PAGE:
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Abba Shapiro introduces Perfect Photo Suite, eight powerful modules that allow you to enhance photos, add effects, swap backgrounds, retouch portraits, and convert color photos to evocative black-and-white images. Perfect Photo Suite can be used as both a standalone application and integrated with Aperture, Lightroom, and Photoshop. Abba covers both workflows, and delivers three different adjustment challenges, which help you test your skills.
This is an introductory course produced by RHED Pixel to help both beginner and seasoned photographers quickly realize the benefits of Perfect Photo Suite 8. We are honored to host this training in our library.
So at this point, you should have a basic understanding of color response, tone and the power of the brushes within the black and white module, but if we continue to look down into the lower areas on the right side of our screen, there's a lot more controls that we can work with, to make our black and white image perfect. Now by default, these will be in the off position. And if I want to work with any of them, I can simply click from on to off and now I have sliders that I can work with. So in many of these, you actually have a blending mode.
So in this case, I can choose how I want to blend the flow with my original image. And as you see, we don't have all of the blending modes that you would normally see. But these are the blending modes that you would want to work with for the glow part of the module. So if I wanted to add some glow, I could notch it up. I could bring up the halo a little bit. This is going to focus on the really bright areas. And I could step through, from say lighten, to multiply, to screen, to overlay.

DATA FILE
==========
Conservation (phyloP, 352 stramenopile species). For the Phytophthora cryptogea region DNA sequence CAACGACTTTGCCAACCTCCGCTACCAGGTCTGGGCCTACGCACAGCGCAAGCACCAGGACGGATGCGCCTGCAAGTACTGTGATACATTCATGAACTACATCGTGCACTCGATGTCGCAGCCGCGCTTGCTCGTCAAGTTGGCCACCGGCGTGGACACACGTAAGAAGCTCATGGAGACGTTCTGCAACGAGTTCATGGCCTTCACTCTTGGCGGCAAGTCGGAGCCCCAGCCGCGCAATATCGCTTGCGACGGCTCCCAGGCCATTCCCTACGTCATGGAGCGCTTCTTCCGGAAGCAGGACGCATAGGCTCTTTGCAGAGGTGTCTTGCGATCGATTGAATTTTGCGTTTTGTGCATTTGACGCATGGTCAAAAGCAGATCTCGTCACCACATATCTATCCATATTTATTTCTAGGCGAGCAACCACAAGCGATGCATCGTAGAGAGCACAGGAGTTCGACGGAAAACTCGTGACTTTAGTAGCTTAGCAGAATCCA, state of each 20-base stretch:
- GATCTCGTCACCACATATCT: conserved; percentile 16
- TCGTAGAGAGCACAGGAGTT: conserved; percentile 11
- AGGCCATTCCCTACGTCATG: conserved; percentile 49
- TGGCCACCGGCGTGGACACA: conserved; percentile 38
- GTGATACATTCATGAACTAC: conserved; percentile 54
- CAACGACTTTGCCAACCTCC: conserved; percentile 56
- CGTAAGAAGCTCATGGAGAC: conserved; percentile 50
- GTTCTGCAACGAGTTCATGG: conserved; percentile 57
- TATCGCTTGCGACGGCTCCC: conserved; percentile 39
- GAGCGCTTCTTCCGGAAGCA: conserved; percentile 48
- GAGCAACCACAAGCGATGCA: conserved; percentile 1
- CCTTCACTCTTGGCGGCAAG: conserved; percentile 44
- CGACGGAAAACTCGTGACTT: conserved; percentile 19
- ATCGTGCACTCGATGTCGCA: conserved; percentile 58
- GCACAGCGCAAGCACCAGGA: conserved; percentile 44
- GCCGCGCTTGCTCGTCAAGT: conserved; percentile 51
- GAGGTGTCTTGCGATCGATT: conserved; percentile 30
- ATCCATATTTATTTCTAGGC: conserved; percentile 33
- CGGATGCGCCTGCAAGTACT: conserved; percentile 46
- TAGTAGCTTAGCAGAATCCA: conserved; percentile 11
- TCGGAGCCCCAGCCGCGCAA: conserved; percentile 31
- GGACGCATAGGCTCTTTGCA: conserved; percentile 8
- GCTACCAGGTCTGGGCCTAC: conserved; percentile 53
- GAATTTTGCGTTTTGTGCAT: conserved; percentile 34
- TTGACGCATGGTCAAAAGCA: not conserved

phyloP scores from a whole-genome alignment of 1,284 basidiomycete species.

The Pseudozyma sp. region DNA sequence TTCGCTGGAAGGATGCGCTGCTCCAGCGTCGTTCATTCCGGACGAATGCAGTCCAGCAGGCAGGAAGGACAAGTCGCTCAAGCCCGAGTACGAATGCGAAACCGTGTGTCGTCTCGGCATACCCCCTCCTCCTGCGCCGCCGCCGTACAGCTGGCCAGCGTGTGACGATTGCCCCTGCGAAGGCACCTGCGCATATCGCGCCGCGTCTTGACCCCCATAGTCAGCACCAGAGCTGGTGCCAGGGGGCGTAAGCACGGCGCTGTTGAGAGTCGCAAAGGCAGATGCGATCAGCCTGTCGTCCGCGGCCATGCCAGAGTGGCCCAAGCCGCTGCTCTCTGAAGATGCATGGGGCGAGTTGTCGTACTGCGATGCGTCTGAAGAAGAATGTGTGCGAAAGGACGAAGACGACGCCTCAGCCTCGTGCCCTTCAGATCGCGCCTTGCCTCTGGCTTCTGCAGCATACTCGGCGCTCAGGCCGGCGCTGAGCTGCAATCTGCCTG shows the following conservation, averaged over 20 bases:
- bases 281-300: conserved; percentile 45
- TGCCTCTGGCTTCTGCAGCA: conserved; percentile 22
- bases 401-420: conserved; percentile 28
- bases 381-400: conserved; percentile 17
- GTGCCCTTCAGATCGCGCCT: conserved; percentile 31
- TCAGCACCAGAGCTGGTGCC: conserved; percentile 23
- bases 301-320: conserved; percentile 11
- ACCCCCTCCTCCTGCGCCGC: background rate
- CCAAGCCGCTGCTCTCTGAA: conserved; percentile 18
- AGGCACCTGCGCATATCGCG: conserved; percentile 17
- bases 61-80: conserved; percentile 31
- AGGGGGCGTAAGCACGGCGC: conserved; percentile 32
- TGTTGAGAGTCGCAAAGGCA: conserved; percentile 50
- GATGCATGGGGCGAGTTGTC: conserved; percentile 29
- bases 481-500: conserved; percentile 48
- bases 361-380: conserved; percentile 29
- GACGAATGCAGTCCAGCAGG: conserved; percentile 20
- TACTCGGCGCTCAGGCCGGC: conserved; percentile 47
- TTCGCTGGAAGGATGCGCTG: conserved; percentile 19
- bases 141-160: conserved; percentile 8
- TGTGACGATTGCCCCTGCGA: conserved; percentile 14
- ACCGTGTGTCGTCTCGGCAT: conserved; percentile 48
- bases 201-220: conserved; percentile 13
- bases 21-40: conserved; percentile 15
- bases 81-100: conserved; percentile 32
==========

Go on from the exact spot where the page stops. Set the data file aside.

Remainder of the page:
And as you see, it's affecting the image differently, and then I can go ahead and play with my sliders. Now I'm going to go ahead and turn glow off. And this is one of those adjustments that works better on some images, and really doesn't affect other images that much. Now the film grain I really like because a lot of times you want texture to your black and white image, and that's where film grain comes in. Now, let me go ahead and zoom in just to some detail on the baby's face. I'm going to switch over to the zoom tool and simply drag around the area that I want to zoom into.
It may take a moment for it to redraw this image with the full detail, but now we can actually see the grain in the image. Now this is one of those areas where you can just simply play with the different types of film stock. Now if you did work in the analog world, you may be familiar with the black and white response of these different film stocks to a color image. So I'm going to go ahead and use the 3200 Ilford, and you'll notice that I'm getting more grain in the picture. It looks like an older picture. And if I wanted to, I can then go ahead and play with my sliders and actually increase the size of the grain, and this gives my image a whole different feel.